Having a plan for avoiding large livestock losses in emergency situations is critical, Kansas State livestock specialist Joel DeRouchey told USDA's Gary Crawford last week.
"There's a lot of what-ifs in terms of time of year, type of situation – whether it's weather or mechanical or disease-driven – that could happen," he says.
Having not only an avoidance plan but also a clean-up plan is a good idea, he said. Especially when suddenly hit with a large number of animal fatalities without a plan for disposing of them, producers can be overwhelmed, DeRouchey said.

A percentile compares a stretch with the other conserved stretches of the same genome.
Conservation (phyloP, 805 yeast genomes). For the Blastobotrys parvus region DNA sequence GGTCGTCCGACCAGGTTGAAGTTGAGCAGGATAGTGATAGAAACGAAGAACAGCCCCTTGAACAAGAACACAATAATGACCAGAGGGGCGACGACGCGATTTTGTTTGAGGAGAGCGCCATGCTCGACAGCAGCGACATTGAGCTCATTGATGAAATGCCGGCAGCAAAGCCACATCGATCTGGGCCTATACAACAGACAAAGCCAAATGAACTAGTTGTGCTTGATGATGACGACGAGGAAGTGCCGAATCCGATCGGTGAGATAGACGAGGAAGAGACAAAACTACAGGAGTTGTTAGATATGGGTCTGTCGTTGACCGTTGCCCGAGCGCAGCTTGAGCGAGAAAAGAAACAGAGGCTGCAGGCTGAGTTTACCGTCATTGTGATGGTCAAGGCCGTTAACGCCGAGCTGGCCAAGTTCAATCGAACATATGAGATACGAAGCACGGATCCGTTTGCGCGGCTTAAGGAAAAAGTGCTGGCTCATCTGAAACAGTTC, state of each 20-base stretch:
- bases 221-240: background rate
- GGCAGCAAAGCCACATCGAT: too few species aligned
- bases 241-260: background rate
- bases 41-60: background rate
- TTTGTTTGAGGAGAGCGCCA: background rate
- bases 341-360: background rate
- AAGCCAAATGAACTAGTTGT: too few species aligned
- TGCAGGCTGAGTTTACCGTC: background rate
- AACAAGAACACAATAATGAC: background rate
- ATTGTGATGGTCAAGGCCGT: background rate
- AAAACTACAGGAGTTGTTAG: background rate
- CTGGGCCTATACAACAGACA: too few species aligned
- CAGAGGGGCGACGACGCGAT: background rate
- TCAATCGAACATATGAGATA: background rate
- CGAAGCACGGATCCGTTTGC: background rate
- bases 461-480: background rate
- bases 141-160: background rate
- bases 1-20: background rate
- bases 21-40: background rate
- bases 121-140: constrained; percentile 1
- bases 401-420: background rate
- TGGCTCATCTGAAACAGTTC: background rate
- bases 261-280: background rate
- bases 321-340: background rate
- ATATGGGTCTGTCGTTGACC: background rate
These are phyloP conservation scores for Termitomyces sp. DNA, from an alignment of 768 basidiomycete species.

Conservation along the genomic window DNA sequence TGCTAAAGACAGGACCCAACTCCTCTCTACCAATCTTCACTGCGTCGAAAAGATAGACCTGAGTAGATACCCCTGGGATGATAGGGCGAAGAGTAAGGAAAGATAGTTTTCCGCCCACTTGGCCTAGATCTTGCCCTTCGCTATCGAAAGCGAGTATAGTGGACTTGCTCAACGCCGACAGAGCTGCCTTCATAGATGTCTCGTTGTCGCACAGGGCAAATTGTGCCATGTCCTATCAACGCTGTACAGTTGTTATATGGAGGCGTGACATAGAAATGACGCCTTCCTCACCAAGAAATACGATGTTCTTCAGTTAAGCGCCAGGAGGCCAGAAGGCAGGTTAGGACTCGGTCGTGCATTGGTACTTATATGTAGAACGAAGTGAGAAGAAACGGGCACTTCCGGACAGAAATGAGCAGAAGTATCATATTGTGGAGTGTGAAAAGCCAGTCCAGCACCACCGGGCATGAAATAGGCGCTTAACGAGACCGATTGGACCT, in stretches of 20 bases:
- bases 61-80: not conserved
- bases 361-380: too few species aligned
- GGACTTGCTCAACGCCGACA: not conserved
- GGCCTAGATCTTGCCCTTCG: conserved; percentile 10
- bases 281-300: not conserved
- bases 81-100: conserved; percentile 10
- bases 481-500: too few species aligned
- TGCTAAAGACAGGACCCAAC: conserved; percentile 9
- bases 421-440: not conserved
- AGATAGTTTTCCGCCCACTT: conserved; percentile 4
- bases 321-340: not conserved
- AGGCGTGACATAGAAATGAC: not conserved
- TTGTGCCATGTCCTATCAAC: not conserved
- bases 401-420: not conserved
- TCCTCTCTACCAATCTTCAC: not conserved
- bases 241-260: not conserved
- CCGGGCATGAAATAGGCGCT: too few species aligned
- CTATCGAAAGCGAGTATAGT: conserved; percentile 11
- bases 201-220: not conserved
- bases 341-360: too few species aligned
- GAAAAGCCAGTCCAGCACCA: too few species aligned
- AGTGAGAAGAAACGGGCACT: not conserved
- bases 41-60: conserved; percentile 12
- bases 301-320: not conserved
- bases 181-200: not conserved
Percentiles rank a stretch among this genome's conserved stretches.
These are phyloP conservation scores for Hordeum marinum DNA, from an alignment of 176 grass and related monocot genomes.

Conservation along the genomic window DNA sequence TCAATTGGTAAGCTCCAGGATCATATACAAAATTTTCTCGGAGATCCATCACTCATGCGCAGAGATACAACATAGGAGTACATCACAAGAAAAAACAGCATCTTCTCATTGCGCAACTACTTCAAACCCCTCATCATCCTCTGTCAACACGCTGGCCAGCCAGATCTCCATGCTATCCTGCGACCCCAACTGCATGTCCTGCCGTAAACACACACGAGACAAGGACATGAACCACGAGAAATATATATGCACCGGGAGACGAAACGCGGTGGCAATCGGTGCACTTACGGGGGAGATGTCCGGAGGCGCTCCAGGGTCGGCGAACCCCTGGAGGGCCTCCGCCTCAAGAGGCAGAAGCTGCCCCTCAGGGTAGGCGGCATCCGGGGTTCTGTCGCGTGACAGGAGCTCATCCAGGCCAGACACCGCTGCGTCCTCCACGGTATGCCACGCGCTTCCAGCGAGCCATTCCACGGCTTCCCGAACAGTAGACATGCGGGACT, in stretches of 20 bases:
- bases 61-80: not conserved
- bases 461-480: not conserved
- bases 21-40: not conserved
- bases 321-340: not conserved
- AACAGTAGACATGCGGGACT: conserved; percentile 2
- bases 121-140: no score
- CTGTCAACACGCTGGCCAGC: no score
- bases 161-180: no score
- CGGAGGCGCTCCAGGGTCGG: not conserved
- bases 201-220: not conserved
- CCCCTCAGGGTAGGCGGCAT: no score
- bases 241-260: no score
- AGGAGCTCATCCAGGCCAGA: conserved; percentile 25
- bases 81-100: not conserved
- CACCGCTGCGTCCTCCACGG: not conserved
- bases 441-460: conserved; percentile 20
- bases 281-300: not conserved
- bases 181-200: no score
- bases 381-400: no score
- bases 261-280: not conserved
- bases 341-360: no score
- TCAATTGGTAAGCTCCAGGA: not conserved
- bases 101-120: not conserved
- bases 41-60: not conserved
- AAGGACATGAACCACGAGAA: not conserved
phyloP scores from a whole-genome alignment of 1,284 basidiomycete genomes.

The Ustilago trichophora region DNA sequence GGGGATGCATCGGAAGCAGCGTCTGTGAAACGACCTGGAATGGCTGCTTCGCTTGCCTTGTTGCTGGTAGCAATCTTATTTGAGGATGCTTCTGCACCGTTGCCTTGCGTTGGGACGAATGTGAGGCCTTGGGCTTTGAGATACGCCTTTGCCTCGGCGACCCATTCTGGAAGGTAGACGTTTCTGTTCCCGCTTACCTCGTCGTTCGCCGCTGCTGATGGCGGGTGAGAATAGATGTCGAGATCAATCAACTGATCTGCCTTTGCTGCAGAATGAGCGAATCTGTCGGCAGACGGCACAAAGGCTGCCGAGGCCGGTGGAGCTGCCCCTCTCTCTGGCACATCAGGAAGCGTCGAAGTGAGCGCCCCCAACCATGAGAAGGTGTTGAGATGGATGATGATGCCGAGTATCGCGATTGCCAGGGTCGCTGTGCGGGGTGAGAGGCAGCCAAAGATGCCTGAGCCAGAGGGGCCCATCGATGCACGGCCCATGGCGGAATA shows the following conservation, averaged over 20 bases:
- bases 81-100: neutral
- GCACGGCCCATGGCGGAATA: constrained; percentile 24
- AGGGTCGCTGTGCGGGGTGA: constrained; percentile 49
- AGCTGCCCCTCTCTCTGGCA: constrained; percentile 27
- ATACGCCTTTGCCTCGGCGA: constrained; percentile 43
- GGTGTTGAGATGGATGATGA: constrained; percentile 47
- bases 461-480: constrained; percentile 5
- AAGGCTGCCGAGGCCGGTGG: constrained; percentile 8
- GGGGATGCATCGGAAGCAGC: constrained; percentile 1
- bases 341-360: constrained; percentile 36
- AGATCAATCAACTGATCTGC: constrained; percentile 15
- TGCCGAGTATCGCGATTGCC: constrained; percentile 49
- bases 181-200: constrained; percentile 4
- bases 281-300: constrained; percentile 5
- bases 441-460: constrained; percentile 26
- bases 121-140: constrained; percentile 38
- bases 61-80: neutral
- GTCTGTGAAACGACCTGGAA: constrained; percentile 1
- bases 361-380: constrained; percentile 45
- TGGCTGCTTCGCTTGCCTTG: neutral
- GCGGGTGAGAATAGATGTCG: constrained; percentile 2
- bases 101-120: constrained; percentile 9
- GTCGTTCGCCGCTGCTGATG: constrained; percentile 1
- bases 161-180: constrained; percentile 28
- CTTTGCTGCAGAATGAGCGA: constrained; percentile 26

"Having something written down that can be clearly communicated is a big key that producers can have themselves but we also recognize that many producers don't currently have that in place," he said.
DeRouchey recently participated in a workshop focused on emergency preparedness on the farm with a host of other animal and waste management specialists.
At the workshop, specialists said plans should include having an approved pre-selected disposal site, documentation about every aspect of the livestock operation including insurance numbers, phone numbers for emergency personnel and local emergency management services, and complete inventory records on the number of livestock as well as the age of livestock, equipment, buildings and feed.